The nonpartisan Elder Justice Coalition (EJC) recently met with the Department of Health and Human Services’ (HHS) Assistant Secretary for Health and Senior Advisor for Opioid Policy, Admiral Brett Giroir in response to the opioid crisis. Assistant Secretary for Aging and Administrator of the Administration for Community Living (ACL), Lance Robertson and leadership of the National Adult Protective Services Association (NAPSA) were also present. EJC National Coordinator Bob Blancato released this statement recapping the meeting in a January 23, 2019 EJC press release.

for profit nursing homes

Vulnerable Populations Pay the Price as U.S. Nursing Home Chains Crumble Under Risky Financial Choices

The Long Term Care Community Coalition, in partnership with the Center for Medicare Advocacy, is preparing a strong agenda for 2019 starting with a joint statement concerning the chaos that has occurred in the nursing home industry as operators, even those of large care groups, are undertaking money hungry risks at the cost of their own staff resources and vulnerable patient residents. The joint statement highlighted investigative findings reported by The Washington Post, The Kansas City Star, The Philadelphia Inquirer and The New York Times of these U.S. nursing homes chains.

  • The Carlyle Group bought HCR ManorCare and each year since the number of health deficiencies at the chain rose 26 percent. The Carlyle Group then went on to sell ManorCare’s real estate collection for more than $6 billion dollars but inevitably faced bankruptcy in 2018 after not being able to pay rent to the new owners.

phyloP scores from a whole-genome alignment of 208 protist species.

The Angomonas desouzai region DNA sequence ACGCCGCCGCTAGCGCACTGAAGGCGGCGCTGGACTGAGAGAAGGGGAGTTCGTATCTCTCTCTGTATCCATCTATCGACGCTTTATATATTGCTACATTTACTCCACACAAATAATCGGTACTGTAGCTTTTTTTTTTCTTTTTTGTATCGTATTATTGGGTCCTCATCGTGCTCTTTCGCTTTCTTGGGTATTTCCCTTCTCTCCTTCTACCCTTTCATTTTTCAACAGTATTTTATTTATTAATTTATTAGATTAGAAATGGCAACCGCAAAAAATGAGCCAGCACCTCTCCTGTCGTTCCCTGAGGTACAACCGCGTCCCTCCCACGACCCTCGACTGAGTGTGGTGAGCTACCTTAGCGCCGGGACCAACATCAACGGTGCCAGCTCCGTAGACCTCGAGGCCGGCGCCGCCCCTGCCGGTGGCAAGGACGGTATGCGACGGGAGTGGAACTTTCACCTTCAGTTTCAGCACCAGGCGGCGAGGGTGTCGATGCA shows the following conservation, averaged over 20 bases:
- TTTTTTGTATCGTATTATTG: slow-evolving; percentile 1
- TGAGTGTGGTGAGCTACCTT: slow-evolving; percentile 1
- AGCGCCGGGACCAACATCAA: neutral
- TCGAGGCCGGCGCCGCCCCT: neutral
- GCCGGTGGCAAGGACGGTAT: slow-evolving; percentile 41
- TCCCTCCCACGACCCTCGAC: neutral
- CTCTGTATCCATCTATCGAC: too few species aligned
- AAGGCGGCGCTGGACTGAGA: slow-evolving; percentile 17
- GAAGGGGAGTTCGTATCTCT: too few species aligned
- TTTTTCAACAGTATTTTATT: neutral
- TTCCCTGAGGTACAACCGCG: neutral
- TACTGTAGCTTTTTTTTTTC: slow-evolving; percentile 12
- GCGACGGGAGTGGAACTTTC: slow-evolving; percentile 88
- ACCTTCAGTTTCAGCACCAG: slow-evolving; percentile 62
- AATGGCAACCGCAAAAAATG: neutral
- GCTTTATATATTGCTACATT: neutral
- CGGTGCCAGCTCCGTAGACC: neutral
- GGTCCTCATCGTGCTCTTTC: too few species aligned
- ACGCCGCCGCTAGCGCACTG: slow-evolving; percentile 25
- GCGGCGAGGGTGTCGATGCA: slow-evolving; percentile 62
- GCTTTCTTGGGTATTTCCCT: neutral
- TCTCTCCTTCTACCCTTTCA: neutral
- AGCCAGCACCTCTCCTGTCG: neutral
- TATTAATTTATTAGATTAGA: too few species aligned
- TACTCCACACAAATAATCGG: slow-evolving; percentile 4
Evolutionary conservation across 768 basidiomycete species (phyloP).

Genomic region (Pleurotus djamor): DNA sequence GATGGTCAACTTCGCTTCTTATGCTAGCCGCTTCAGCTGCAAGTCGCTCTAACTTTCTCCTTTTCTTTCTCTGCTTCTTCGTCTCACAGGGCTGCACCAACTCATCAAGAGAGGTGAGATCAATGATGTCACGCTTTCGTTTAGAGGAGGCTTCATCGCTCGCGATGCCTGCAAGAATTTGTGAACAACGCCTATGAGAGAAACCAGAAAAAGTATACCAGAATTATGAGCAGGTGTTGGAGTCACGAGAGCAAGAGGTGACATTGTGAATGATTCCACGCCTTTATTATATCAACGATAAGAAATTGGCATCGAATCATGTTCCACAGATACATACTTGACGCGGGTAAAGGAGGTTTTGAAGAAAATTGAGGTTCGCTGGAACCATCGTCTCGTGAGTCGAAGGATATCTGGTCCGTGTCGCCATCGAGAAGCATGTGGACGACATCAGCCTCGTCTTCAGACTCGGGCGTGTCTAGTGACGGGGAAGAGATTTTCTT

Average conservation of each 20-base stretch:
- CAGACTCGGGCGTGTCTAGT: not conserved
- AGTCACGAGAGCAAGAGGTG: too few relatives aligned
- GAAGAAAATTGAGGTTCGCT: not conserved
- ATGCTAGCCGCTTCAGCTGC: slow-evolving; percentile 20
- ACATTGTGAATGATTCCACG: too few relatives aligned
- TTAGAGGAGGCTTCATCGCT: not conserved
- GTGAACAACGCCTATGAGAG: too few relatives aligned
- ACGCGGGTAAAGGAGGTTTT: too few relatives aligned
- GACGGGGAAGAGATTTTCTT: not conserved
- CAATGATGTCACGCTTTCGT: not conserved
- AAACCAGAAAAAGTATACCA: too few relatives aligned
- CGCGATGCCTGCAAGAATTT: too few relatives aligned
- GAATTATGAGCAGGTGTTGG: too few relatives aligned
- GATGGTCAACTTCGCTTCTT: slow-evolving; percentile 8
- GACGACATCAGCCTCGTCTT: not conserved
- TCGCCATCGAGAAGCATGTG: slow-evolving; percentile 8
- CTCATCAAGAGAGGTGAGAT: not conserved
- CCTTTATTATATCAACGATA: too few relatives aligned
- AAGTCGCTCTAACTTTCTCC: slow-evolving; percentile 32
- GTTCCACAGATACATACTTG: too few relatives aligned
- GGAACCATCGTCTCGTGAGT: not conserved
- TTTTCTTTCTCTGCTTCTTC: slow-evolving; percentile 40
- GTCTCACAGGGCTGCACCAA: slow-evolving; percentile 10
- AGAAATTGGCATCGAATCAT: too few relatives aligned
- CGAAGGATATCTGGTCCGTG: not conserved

nursing home abuse

Illinois Department of Veterans’ Affairs Submits First Required Biannual Report

The first required biannual report for the Illinois State Veterans Homes has now been published for the reporting period of July 1, 2018 through December 31, 2018 and highlights the number of complaints made by residents including those listed in a “Resident Grievance Log” and required follow-up by staff, information on any epidemic reported at a veterans home, the number of cases and information on the cases, and action taken by the homes to eradicate the spread of communicable disease. The new reporting requirements enacted in 2018 by Illinois lawmakers mandate the Department of Veterans’ Affairs Act (20 ILCS 2805/2.13) direct the Illinois Department of Veterans’ Affairs (IOVA) to report the following information to the Illinois General Assembly:

  • The number and nature of complaints made by residents;

nursing home illness

Last Flu Season Was Deadliest for Nursing Home Residents